Friday, July 24, 2015

An Interview with...Judy Furlong

Judy sitting in her Orkney chair, wearing her original cashmere version of Monte Carlo, published in The Knitter, Issue 37, April 2013. Photo © Evans and Furlong.

Once a week I post interviews with interesting people about their insights on their experience of working in the Knitting industry.  I’ve noticed that every one of these individuals makes their living in a slightly different manner bringing their own unique presence to the knitting world.

You can find Judy here on Ravelry.

From sketch to published design. Ritz was published in Knitting Magazine, Issue 17, October 2005. Composite photo © Evans and Furlong, photos of model © GMC.

Where do you find inspiration?

Everywhere!  From the yarn, from ‘people watching’ to see what kinds of things are actually being worn, asking what I’d like to wear myself or what would look good for a particular purpose.  When it’s for a magazine, for instance, there’s often a brief or a mood board to work from, so a lot of inspiration can come from interpreting that.   Sewn designs can often inspire me to try to create a particular look – I’m a sewer and a weaver too, so there’s a lot of cross-fertilization and fusion going on.  It’s varied really – sometimes it comes from the catwalks and sometimes it’s the colours of the countryside, it really does depend a lot on what the end purpose is.

What is your favourite knitting technique?

The one that works best, and by that I mean the one that suits the task best.  I don’t really have a favourite technique – there are so many very different methods available to knitters and knitting designers and they all have something to offer, so much to explore and enjoy. 

To tell the truth, I’m slightly allergic to a lot of the pigeon-holing of techniques.  I think it can become a bit too academic.  There’s a whole gradation of techniques and methods to be used and for me at least it’s all about achieving the desired effect, rather than what the particular approach is called, and sometimes – again for me – that means modifying what you might call a ‘standard’ technique a bit to do that.  Hope that doesn’t offend the purists too much and I’m certainly not saying my approach is the only one, or the right one.  It’s just the right one for me.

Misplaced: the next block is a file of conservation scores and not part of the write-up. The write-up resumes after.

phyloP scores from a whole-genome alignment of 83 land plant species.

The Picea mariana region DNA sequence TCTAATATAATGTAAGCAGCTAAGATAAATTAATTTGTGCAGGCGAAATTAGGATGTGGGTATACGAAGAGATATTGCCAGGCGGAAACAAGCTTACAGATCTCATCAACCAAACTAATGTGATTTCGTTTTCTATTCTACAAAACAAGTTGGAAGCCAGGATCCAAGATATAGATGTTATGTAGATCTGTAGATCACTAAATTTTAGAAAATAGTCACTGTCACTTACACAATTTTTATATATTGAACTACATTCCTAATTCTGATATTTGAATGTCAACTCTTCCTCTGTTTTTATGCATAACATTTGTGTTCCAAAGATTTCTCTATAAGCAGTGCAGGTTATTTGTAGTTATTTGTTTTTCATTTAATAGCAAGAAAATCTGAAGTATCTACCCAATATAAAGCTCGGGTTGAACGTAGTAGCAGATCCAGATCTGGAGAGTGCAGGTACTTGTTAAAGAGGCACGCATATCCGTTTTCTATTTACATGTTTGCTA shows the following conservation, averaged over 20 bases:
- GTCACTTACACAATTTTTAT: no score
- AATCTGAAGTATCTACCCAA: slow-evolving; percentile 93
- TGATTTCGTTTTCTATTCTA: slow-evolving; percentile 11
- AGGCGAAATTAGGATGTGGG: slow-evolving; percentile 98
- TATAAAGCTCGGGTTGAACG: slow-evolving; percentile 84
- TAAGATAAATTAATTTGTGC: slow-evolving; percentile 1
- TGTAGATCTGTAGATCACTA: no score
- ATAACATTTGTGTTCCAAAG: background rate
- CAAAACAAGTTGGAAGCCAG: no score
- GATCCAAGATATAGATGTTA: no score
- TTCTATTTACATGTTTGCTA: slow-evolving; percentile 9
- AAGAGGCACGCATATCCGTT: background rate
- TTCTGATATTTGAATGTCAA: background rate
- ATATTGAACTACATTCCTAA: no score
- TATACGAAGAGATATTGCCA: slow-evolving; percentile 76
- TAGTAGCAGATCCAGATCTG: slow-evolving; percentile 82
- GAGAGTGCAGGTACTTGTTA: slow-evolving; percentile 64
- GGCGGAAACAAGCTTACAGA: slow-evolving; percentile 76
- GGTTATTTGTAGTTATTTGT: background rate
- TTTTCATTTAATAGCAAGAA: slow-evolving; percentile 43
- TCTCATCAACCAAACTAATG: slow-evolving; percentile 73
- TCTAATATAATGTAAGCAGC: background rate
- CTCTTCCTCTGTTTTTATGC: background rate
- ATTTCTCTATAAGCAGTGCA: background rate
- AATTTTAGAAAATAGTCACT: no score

How did you determine your size range?

It’s almost always dictated by the commissioner – the magazine or the yarn company.  I do like to push it to the highest possible range that any given design will take, but of course not all designs work for every size, particularly at the extremes, big or small.

Judy’s hand-woven tartan stoles. Top left (on dress form) is Wallace, top right is The National. Photo © Evans&Furlong. 

Do you look at other designers’ work or are you afraid that you will be influenced by their designs?

Yes, but almost always couture and catwalk designers rather than other knitters.  I like to feel that their vision and cleverness influences me, but that’s a different thing, of course, from outright theft of their ideas!

Not all tailoring techniques translate to knitting, but it can take you to some interesting places and open up lots of new ideas. 

How do you feel about the so called controversy of “dumbing down” patterns for knitters?

It’s news to me; I can’t really say I’m aware of it.  As an idea?  There’s plenty of room in knitting for out-and-out beginners and the incredibly able, and everyone in between, but no one pattern can realistically be expected to accommodate the full range of competencies.  I think we can pretty safely trust knitters to do what they’ve always done when it comes to picking patterns – know their capabilities, and then push themselves a bit.  Isn’t that how we all get better?

How many sample/test knitters do you have working for you or do you do it all yourself?

Until a year or so ago, I used to have a team of 12, but these days I tend to do it all myself.  Who said control freak?

One for the boys - Kells, published in Knitting Magazine, November 2005. Photo © Evans&Furlong.

Did you do a formal business plan?

No, not in the spreadsheet, cash flow, profit and loss projection sense.  However, it’s a job like any other – a serious undertaking, so of course I had to consider whether taking on a particular project, or working for x,y or z made commercial sense.  I mean it’s not hard to be busy and paid badly.  Sometimes it’s important to be quite hard headed – business-like – about things.  So I didn’t have a business plan, but I did plan my business, if you see what I mean.